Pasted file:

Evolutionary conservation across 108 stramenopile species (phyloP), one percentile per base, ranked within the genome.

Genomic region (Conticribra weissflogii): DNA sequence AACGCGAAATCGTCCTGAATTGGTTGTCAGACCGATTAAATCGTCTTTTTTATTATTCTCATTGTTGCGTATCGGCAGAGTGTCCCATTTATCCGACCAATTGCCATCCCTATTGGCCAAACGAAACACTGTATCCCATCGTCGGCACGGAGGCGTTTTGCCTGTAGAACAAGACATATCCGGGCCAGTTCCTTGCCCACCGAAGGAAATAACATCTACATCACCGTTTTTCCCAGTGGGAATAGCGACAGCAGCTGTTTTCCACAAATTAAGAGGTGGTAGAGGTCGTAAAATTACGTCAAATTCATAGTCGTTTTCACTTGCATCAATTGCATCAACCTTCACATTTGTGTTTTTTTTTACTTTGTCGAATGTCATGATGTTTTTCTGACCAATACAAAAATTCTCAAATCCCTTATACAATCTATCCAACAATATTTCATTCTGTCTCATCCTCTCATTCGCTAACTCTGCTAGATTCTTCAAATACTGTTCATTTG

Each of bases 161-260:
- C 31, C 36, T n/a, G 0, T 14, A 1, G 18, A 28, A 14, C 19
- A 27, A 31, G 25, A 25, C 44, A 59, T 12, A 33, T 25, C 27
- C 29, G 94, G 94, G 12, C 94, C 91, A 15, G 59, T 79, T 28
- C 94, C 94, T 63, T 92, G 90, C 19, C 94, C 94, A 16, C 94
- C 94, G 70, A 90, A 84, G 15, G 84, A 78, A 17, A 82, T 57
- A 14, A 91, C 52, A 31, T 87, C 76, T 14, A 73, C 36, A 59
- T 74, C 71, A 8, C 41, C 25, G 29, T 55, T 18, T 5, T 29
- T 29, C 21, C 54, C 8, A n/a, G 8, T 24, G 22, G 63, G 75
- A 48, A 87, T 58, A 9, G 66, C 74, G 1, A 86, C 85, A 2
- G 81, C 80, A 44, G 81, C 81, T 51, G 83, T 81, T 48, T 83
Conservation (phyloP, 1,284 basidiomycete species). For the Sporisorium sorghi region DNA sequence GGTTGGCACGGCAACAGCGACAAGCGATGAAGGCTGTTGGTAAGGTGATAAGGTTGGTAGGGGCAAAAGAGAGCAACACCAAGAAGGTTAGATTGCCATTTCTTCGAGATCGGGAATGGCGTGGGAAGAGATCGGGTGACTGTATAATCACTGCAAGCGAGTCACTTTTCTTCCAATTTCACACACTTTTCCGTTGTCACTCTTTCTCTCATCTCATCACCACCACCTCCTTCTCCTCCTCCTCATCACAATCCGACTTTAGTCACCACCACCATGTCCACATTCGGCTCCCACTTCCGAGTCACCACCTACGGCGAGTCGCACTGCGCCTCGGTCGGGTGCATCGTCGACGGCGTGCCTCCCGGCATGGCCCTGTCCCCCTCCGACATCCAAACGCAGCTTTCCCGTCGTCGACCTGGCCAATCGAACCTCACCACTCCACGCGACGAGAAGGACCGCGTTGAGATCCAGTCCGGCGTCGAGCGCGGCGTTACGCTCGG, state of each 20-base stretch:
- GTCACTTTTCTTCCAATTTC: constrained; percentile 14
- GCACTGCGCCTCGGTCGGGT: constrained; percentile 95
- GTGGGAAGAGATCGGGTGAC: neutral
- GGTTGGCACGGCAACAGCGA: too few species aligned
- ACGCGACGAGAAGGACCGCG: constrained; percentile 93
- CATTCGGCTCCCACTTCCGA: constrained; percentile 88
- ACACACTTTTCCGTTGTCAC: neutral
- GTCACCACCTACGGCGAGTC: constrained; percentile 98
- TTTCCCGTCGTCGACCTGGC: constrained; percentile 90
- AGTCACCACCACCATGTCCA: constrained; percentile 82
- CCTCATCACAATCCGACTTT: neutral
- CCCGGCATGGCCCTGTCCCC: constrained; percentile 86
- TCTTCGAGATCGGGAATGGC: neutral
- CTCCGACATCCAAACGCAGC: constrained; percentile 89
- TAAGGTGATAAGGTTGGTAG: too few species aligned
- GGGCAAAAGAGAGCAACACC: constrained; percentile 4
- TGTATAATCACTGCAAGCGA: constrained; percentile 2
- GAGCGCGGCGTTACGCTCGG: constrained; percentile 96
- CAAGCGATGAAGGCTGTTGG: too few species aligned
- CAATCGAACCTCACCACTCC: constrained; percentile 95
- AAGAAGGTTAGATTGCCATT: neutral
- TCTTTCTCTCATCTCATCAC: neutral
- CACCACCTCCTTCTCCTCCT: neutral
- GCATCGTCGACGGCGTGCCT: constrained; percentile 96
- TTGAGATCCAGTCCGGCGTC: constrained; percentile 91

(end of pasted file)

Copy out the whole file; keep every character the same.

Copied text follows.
Evolutionary conservation across 108 stramenopile species (phyloP), one percentile per base, ranked within the genome.

Genomic region (Conticribra weissflogii): DNA sequence AACGCGAAATCGTCCTGAATTGGTTGTCAGACCGATTAAATCGTCTTTTTTATTATTCTCATTGTTGCGTATCGGCAGAGTGTCCCATTTATCCGACCAATTGCCATCCCTATTGGCCAAACGAAACACTGTATCCCATCGTCGGCACGGAGGCGTTTTGCCTGTAGAACAAGACATATCCGGGCCAGTTCCTTGCCCACCGAAGGAAATAACATCTACATCACCGTTTTTCCCAGTGGGAATAGCGACAGCAGCTGTTTTCCACAAATTAAGAGGTGGTAGAGGTCGTAAAATTACGTCAAATTCATAGTCGTTTTCACTTGCATCAATTGCATCAACCTTCACATTTGTGTTTTTTTTTACTTTGTCGAATGTCATGATGTTTTTCTGACCAATACAAAAATTCTCAAATCCCTTATACAATCTATCCAACAATATTTCATTCTGTCTCATCCTCTCATTCGCTAACTCTGCTAGATTCTTCAAATACTGTTCATTTG

Each of bases 161-260:
- C 31, C 36, T n/a, G 0, T 14, A 1, G 18, A 28, A 14, C 19
- A 27, A 31, G 25, A 25, C 44, A 59, T 12, A 33, T 25, C 27
- C 29, G 94, G 94, G 12, C 94, C 91, A 15, G 59, T 79, T 28
- C 94, C 94, T 63, T 92, G 90, C 19, C 94, C 94, A 16, C 94
- C 94, G 70, A 90, A 84, G 15, G 84, A 78, A 17, A 82, T 57
- A 14, A 91, C 52, A 31, T 87, C 76, T 14, A 73, C 36, A 59
- T 74, C 71, A 8, C 41, C 25, G 29, T 55, T 18, T 5, T 29
- T 29, C 21, C 54, C 8, A n/a, G 8, T 24, G 22, G 63, G 75
- A 48, A 87, T 58, A 9, G 66, C 74, G 1, A 86, C 85, A 2
- G 81, C 80, A 44, G 81, C 81, T 51, G 83, T 81, T 48, T 83
Conservation (phyloP, 1,284 basidiomycete species). For the Sporisorium sorghi region DNA sequence GGTTGGCACGGCAACAGCGACAAGCGATGAAGGCTGTTGGTAAGGTGATAAGGTTGGTAGGGGCAAAAGAGAGCAACACCAAGAAGGTTAGATTGCCATTTCTTCGAGATCGGGAATGGCGTGGGAAGAGATCGGGTGACTGTATAATCACTGCAAGCGAGTCACTTTTCTTCCAATTTCACACACTTTTCCGTTGTCACTCTTTCTCTCATCTCATCACCACCACCTCCTTCTCCTCCTCCTCATCACAATCCGACTTTAGTCACCACCACCATGTCCACATTCGGCTCCCACTTCCGAGTCACCACCTACGGCGAGTCGCACTGCGCCTCGGTCGGGTGCATCGTCGACGGCGTGCCTCCCGGCATGGCCCTGTCCCCCTCCGACATCCAAACGCAGCTTTCCCGTCGTCGACCTGGCCAATCGAACCTCACCACTCCACGCGACGAGAAGGACCGCGTTGAGATCCAGTCCGGCGTCGAGCGCGGCGTTACGCTCGG, state of each 20-base stretch:
- GTCACTTTTCTTCCAATTTC: constrained; percentile 14
- GCACTGCGCCTCGGTCGGGT: constrained; percentile 95
- GTGGGAAGAGATCGGGTGAC: neutral
- GGTTGGCACGGCAACAGCGA: too few species aligned
- ACGCGACGAGAAGGACCGCG: constrained; percentile 93
- CATTCGGCTCCCACTTCCGA: constrained; percentile 88
- ACACACTTTTCCGTTGTCAC: neutral
- GTCACCACCTACGGCGAGTC: constrained; percentile 98
- TTTCCCGTCGTCGACCTGGC: constrained; percentile 90
- AGTCACCACCACCATGTCCA: constrained; percentile 82
- CCTCATCACAATCCGACTTT: neutral
- CCCGGCATGGCCCTGTCCCC: constrained; percentile 86
- TCTTCGAGATCGGGAATGGC: neutral
- CTCCGACATCCAAACGCAGC: constrained; percentile 89
- TAAGGTGATAAGGTTGGTAG: too few species aligned
- GGGCAAAAGAGAGCAACACC: constrained; percentile 4
- TGTATAATCACTGCAAGCGA: constrained; percentile 2
- GAGCGCGGCGTTACGCTCGG: constrained; percentile 96
- CAAGCGATGAAGGCTGTTGG: too few species aligned
- CAATCGAACCTCACCACTCC: constrained; percentile 95
- AAGAAGGTTAGATTGCCATT: neutral
- TCTTTCTCTCATCTCATCAC: neutral
- CACCACCTCCTTCTCCTCCT: neutral
- GCATCGTCGACGGCGTGCCT: constrained; percentile 96
- TTGAGATCCAGTCCGGCGTC: constrained; percentile 91